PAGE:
Community | Epilepsy Education Everywhere
By: Ashley Solis
Every four minutes someone is diagnosed with epilepsy. Believe it or not, epilepsy is more prevalent than multiple sclerosis, Parkinson’s disease and cerebral palsy combined. Even with such a large number of individuals diagnosed each year, epilepsy is still greatly misunderstood by the general population. According to Epilepsy Education Everywhere, “Epilepsy, also known as a seizure disorder, is a neurological disorder producing brief disturbances in the normal electrical functions of the brain that temporarily affects a person’s consciousness, bodily movements and/or sensations, while creating long term effects on the lifestyle of individuals with epilepsy.”
Epilepsy Education Everywhere (EEE) is a non-profit that was started by Executive Director, Meghan Kennedy. We recently had the opportunity to meet with Meghan to get to know more about her and EEE. Meghan shares her own experience with epilepsy, “I was diagnosed when I was 18, my freshman year of college, with epilepsy.” After her diagnosis, she educated herself to fully understand epilepsy and even gave a presentation about epilepsy in her public speaking class in college. Meghan says, “No matter where I have been, I have always gotten involved in educating and connecting with others about epilepsy.”
In 1998, Meghan moved to California and was ready to continue her volunteer work with a local epilepsy organization. At this time, like many others living with this diagnosis, Meghan did not have her driver’s license and didn’t for nine years. This was a challenge because the closest non-profit was located in Los Angeles. After years of trying about 10 different medications, Meghan was able to get her epilepsy under control, and she was then reissued her driver’s license. Once she gained her license back, she was able to explore southern California and drive to LA and San Diego to assist local Epilepsy Foundation affiliates through volunteering, educating and mentoring others. She then disseminated her valuable knowledge to the Inland Empire.
By 2010, 12 years after moving to the IE, Meghan finally listened to others who had suggested that she start her own non-profit. Working part-time, she started Epilepsy Education Everywhere. EEE’s mission is to assist individuals with epilepsy through community education and empowering those diagnosed. Meghan says, “There is a lot of stigma connected with epilepsy. I decided instead of hiding my diagnosis, I wanted to educate the public through presentations, community fairs, interviews, and hosting awareness and fundraising events.”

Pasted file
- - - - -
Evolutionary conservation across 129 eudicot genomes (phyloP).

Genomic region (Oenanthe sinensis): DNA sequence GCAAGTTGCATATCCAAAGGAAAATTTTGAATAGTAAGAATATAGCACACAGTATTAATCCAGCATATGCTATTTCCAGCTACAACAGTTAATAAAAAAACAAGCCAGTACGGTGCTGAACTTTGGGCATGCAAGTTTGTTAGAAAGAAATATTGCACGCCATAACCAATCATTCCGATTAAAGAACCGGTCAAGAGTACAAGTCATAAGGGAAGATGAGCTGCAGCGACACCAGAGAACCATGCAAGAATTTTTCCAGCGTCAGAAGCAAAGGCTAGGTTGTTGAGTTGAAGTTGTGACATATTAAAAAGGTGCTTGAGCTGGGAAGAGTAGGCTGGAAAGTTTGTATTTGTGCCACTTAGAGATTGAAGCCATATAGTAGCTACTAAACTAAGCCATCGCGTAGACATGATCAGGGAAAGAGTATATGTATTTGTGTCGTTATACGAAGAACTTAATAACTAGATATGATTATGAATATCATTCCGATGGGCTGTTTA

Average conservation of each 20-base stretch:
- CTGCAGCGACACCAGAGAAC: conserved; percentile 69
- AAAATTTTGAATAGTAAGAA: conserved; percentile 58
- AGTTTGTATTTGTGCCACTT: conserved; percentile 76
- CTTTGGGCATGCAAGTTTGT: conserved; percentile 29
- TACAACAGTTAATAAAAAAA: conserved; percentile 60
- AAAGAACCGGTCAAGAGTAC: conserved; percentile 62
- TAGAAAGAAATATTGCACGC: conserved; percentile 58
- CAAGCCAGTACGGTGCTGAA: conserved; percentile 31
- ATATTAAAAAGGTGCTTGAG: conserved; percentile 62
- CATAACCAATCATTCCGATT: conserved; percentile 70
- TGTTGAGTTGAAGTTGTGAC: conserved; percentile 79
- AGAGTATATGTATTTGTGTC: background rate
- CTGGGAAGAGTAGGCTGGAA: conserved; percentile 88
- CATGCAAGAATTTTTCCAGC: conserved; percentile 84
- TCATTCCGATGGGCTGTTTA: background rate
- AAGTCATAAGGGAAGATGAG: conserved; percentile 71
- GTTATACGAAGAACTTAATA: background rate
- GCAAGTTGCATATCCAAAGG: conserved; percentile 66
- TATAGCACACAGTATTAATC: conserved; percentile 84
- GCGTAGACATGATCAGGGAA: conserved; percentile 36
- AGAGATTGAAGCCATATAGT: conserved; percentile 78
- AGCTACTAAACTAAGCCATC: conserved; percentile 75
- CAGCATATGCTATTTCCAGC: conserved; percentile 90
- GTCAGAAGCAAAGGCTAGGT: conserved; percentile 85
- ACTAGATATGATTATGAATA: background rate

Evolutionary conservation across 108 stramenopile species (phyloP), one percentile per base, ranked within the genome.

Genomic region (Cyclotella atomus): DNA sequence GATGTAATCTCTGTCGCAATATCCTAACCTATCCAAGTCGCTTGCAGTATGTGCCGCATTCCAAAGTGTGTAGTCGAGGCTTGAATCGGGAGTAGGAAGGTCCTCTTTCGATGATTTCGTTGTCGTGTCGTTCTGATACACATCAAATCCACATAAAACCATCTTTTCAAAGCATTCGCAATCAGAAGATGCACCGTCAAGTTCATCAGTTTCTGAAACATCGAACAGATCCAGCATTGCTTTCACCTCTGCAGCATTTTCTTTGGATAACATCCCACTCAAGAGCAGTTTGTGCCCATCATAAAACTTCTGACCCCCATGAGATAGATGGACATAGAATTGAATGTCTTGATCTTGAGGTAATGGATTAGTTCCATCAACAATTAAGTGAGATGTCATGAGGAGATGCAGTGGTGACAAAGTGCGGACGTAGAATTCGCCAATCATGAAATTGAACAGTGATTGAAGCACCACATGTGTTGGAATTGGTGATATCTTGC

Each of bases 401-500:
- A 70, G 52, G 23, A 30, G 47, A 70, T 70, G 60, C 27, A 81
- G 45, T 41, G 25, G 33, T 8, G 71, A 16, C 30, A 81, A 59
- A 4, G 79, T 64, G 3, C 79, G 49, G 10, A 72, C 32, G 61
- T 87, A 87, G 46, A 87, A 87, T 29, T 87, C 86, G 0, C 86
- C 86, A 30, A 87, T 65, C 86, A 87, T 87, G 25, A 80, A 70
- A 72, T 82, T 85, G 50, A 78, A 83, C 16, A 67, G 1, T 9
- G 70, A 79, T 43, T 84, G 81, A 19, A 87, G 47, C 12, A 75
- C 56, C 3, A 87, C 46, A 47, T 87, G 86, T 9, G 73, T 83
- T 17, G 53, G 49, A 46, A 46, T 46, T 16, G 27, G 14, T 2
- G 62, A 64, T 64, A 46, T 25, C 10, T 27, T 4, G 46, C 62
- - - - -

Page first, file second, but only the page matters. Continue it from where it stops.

Meghan states that many people diagnosed with epilepsy struggle with finding the correct medication, diet, and lifestyle changes that will hopefully minimize or control their seizures. She suggests for those who are living with epilepsy to be honest with their doctors and to keep a seizure diary. The seizure diary is helpful to identify your patterns and triggers leading up to a seizure. Meghan shares that she has been prescribed about 10 different medications since her diagnosis, dealt with side effects, and even participated in a clinical trial. Although her seizures are currently under control, not everyone has the same success. Only about 50 percent of individuals get full control of their seizures. Most people choose medication as a treatment option, but there are numerous treatments available. At the end of the day, EEE strives to connect people living with epilepsy to resources and to each other. If you are living with epilepsy, you are not alone, and there is help out there.
If you are interested in volunteering with EEE, there are multiple ways that you can get involved. From grant writing to special events, there is a volunteer opportunity for everyone. Also, EEE Live! is a new series of free webinars that provide education and information about epilepsy. On February 24th at 7p.m. join EEE Live! to learn the “Fast Facts About Epilepsy.” Also, on February 28th at 10a.m. tune into EEE Live! for information about “America's Epilepsy Colonies.” To sign up for the webinars, contact them here. If you want to spread awareness about epilepsy, wear purple on March 26th for international “Purple Day,” an effort to increase awareness about epilepsy worldwide. For more information on upcoming events, visit their website.